Most of the things we do on a day to day basis produce some level of carbon footprint. Switching on the light, taking a shower, putting the kettle on, driving to work, the clothes we wear and the food we eat – all of those things involve the consumption of energy to work or be produced. And despite the rise of renewable energy sources, energy is still for the most part created by the burning of fossil fuels. And burning fossil fuels releases carbon dioxide and other ‘greenhouse gases’, into the atmosphere. It is these greenhouse gases which are held responsible for the climate change which is currently threatening the balance of nature.
In an attempt to create a unified global response to climate change the UN’s Kyoto Agreement created an international system of carbon-caps and carbon trading. The outcome of the Kyoto Agreement was that developed industrial countries that had historically contributed most to global emissions would have limits placed on their carbon emissions which would be gradually reduced with time. The countries would pass these emissions caps on to the industries that contributed most to the total carbon emissions produced by the country obliging them to reduce their emissions through investment in carbon efficient technology and practices.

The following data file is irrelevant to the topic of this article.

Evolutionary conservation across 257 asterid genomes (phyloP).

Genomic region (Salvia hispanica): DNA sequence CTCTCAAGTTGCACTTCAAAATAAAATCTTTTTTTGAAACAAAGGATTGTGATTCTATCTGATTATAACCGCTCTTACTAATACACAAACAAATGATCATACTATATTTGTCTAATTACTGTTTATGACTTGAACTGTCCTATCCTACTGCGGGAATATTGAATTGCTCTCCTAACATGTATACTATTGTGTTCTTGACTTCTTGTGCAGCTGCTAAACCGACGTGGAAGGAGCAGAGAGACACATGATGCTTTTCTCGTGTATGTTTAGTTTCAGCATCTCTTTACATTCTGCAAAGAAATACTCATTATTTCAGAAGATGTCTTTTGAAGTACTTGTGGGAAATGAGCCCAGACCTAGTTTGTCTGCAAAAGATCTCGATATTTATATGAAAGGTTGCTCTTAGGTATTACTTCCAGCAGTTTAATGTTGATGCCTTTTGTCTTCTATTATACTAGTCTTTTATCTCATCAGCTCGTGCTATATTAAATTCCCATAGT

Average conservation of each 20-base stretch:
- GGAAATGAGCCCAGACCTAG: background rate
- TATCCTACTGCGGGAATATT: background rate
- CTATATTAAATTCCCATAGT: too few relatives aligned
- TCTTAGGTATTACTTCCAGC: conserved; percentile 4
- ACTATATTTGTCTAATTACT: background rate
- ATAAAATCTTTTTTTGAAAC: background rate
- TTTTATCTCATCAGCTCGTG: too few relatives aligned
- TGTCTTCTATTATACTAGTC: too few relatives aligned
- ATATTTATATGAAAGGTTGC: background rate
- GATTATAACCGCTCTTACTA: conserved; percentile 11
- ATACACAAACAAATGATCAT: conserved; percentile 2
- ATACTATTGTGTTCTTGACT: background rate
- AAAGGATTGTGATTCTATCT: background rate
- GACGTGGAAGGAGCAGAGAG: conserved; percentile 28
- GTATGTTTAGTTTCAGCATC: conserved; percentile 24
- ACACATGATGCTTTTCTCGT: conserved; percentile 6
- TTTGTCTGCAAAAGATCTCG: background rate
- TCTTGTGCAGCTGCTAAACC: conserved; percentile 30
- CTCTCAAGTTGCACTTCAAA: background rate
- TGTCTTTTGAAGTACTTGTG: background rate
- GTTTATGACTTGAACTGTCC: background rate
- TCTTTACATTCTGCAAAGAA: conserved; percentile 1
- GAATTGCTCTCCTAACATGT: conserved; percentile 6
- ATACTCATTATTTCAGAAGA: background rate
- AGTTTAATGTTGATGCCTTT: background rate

Carbon offsetting was introduced as a flexibility mechanism to help industries to cope with these new caps on their emissions. Carbon reducing projects were set-up around the globe and these projects are funded by the sale of carbon offsets. So, a renewable energy project in Africa, or a project in Asia aiming to reduce the pollution caused by farming in the region are financed by selling carbon offsets to western corporations. Approved experts will calculate how many tonnes of carbon equivalent emissions these projects save from entering the atmosphere and award a respective number of carbon offset units to the project annually. Western companies which are struggling to keep within the cap set by the Kyoto Protocol can buy these offsets in order to compensate for the number of tonnes of emissions by which they exceed their limit.
With time many companies and organisations have started buying carbon offsets out with the Kyoto Agreement as part of their corporate social responsibility initiatives. So companies which are not obliged by law to offset their carbon emissions are doing so anyway. Some environmentally conscious households now also buy carbon offsets.